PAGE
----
Kiss, Iron Maiden and Biffy Clyro help bring Download back with a bang
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The recurring message over the course of this year’s Download festival is that “it’s good to be back".
There was a successful pilot event last year for 10,000 fans as a post-lockdown trial, but for most attendees this is the first time back at the UK’s biggest rock and metal music festival since 2019.
Despite the three-year gap, there’s a familiar feel to the whole thing from the moment Wayward Sons kick things off on the main stage at Friday lunchtime with a neat, six-song set.
Frank Carter & The Rattlesnakes headline the second stage on Friday. Mixing his anger at social injustices with humour, Carter initiates a female-only circle pit down the front during Wild Flowers (their “safe space” during the festival), before calling his mum and setting up his phone so she can watch the set. “You’ve got the best f**king seat in the house, mum,” he tells her.
Kiss’s appearance at the top of the bill on the main stage has been hotly anticipated, and there's fire-breathing, giant beach balls, confetti and fireworks to complement their arsenal of singalong classics.
When frontman Paul Stanley flies via zip wire to the mixing tower it’s impossible not to marvel at the genius of the whole thing, however cartoonish and silly it all is.
Assuming they stick to their plan to call it a day after this tour wraps up (plenty of others have broken such a pledge – here’s looking at you, Motley Crue), this is a hell of a way for them to bow out.
“We’re going to miss you and we bow to you,” says Stanley as things come to a spectacular close.
The weather is doing its best Jekyll and Hyde impression. When the sun’s out it’s baking hot, but it’s also very windy and bloody cold when the clouds come over.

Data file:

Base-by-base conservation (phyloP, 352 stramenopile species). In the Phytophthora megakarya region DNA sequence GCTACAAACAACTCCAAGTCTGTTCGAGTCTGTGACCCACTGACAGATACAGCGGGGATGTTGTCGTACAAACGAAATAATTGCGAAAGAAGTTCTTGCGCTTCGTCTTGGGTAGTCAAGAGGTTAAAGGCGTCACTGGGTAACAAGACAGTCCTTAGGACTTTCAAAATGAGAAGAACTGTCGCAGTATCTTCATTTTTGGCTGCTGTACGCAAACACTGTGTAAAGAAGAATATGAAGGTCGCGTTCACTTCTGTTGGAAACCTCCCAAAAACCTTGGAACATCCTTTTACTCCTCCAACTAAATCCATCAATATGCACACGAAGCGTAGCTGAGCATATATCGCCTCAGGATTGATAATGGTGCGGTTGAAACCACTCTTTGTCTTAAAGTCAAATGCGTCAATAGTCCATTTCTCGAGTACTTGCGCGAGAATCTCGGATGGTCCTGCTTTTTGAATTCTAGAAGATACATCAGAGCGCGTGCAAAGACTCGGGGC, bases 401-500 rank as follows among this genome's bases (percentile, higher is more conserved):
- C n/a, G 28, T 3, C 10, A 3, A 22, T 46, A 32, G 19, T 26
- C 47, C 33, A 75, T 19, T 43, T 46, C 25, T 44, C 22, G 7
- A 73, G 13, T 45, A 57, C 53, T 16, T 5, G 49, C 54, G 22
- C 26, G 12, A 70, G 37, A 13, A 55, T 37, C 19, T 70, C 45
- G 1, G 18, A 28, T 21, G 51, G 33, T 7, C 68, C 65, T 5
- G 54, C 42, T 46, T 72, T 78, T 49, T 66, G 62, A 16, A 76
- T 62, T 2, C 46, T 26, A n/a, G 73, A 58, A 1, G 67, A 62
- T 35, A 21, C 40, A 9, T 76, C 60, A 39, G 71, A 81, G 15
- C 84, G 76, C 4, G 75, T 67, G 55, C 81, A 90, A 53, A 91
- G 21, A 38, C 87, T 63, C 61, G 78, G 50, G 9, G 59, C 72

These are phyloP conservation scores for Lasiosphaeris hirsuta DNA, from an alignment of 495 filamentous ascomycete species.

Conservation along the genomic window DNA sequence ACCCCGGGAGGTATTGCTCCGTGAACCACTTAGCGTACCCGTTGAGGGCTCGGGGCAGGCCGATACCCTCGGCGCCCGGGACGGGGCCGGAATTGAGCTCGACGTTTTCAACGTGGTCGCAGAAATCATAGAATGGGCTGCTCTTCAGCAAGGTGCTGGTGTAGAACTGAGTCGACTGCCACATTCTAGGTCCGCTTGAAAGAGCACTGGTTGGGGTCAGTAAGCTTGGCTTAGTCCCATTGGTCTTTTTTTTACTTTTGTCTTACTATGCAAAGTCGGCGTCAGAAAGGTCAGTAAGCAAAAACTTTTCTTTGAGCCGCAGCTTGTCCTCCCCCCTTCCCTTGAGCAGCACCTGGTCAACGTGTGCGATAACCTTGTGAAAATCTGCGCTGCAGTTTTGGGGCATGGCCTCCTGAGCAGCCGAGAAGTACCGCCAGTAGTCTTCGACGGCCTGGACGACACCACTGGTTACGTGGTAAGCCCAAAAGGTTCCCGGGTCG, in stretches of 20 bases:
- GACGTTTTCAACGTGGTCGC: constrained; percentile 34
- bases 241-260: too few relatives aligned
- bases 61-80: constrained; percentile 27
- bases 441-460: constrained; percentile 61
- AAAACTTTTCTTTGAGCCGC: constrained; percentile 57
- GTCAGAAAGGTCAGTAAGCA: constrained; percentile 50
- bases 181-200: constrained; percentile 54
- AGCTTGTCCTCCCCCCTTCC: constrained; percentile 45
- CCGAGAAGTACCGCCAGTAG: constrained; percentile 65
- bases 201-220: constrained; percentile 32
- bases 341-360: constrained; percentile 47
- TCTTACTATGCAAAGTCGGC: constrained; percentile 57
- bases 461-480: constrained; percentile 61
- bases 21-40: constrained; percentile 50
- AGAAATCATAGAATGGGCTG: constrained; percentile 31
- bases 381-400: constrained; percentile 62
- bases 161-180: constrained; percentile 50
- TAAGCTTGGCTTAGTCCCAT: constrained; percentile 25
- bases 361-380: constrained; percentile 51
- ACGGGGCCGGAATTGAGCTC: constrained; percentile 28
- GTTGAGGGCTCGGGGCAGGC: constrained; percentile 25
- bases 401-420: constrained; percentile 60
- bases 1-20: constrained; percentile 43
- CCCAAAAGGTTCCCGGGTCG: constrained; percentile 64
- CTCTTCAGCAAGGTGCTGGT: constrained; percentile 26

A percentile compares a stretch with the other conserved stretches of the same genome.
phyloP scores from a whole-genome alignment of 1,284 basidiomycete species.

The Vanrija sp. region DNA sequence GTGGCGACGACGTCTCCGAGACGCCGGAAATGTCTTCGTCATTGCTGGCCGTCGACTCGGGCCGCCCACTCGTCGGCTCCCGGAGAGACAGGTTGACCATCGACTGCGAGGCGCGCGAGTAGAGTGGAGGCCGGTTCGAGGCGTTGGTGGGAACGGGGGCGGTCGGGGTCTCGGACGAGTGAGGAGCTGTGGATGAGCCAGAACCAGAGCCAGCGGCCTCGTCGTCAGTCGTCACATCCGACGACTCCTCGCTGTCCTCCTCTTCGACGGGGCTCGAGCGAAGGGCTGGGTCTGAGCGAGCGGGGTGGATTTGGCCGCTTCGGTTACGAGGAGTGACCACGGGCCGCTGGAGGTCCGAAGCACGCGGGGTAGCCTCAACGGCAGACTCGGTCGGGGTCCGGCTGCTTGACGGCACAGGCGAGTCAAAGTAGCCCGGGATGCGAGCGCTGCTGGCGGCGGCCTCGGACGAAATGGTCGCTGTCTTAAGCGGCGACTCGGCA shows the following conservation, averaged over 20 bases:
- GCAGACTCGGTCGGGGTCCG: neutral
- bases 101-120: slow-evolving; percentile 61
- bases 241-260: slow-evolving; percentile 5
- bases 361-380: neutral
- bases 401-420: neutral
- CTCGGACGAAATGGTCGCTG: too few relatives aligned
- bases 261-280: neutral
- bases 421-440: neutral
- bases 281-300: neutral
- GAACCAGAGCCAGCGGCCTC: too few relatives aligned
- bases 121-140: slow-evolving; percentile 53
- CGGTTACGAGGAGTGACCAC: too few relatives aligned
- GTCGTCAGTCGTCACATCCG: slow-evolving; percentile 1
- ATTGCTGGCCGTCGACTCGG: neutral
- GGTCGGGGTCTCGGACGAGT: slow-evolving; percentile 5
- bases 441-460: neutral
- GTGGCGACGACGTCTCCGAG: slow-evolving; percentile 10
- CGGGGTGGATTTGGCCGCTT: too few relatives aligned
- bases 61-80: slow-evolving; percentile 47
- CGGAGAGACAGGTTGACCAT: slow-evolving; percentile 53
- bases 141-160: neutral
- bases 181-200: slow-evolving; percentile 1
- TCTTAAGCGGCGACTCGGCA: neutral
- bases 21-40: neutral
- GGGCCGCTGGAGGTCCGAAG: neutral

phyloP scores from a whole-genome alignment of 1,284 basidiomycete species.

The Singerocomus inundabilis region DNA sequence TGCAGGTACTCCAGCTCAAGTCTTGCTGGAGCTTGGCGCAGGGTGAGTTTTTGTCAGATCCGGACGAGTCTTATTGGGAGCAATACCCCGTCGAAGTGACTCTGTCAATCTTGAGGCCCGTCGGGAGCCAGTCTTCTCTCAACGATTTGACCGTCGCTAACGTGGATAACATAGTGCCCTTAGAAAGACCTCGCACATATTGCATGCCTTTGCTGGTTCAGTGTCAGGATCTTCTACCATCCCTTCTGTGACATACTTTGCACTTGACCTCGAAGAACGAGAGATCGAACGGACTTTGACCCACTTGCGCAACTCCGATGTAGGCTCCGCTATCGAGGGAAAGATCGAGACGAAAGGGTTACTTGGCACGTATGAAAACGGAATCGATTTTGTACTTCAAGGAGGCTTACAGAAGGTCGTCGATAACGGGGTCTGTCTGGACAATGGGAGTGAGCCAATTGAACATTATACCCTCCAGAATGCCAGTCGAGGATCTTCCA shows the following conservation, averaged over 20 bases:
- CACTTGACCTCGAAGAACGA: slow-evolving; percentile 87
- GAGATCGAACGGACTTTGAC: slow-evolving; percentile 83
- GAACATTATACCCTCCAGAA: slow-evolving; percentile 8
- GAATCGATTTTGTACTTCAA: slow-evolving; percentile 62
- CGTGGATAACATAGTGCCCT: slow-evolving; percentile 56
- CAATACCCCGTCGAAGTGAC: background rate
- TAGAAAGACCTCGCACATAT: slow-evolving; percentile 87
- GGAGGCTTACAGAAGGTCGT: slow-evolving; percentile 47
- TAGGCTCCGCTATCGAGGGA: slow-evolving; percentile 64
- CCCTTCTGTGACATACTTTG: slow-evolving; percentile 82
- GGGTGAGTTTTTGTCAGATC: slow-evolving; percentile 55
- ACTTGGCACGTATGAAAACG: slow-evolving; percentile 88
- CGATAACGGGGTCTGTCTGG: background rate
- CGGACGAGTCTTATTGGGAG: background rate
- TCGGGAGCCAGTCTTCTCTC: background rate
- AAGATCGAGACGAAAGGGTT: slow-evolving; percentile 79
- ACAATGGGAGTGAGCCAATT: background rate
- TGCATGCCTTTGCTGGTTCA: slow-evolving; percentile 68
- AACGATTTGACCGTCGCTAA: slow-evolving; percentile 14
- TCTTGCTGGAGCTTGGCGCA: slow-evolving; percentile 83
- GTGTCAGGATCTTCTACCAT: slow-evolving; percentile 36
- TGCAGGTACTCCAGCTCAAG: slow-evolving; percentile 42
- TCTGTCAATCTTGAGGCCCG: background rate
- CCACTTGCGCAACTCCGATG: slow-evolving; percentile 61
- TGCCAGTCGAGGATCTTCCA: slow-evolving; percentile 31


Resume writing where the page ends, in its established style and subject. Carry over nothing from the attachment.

There’s a similar contrast near the top of the bill on the main stage on Day 2. Deftones are underwhelming although, in their defence, they’re up against a temperamental sound system.
But Iron Maiden make up for things with a typically spectacular, almost-operatic show, including the obligatory appearance from mascot Eddie.
Maiden's current Legacy Of The Beast trek is effectively a greatest-hits tour, and apart from the first three songs it’s a whizz through their back catalogue.
With some Maiden T-shirts on sale for 80 quid, it’s no wonder they can afford such a stunning set. But like Kiss the night before, they’ve got a template that – when it works – works to perfection.
Amongst the plethora of newer acts, a couple stand out on Sunday.
The Hara – fronted by the manic Josh Taylor, who gets circle pits going before leaping into the crowd – are a bundle of rage, chaos and noise, with at-times poignant lyrics.
A little later, Yonaka’s high-energy, Prodigy-like set in a packed tent paints them as another band with a bright future.
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But it’s left to Biffy Clyro to bring the curtain down on the main stage.
The size of their crowd is disappointing. Perhaps the Kiss Army and Maiden’s bunch of loyal fans have left early.
But Instant History is an anthem as big as anything else heard this weekend, and by the time Copy Syrup reaches its thrilling conclusion, accompanied by a stunning light show and fireworks galore, the Ayrshire outfit have long dispelled any suggestion they shouldn’t be at the top of the bill.
It’s a triumphant post-pandemic return for Donington – and with news that next year’s 20th anniversary festival will expand to include a fourth day of music, Download is firmly back.
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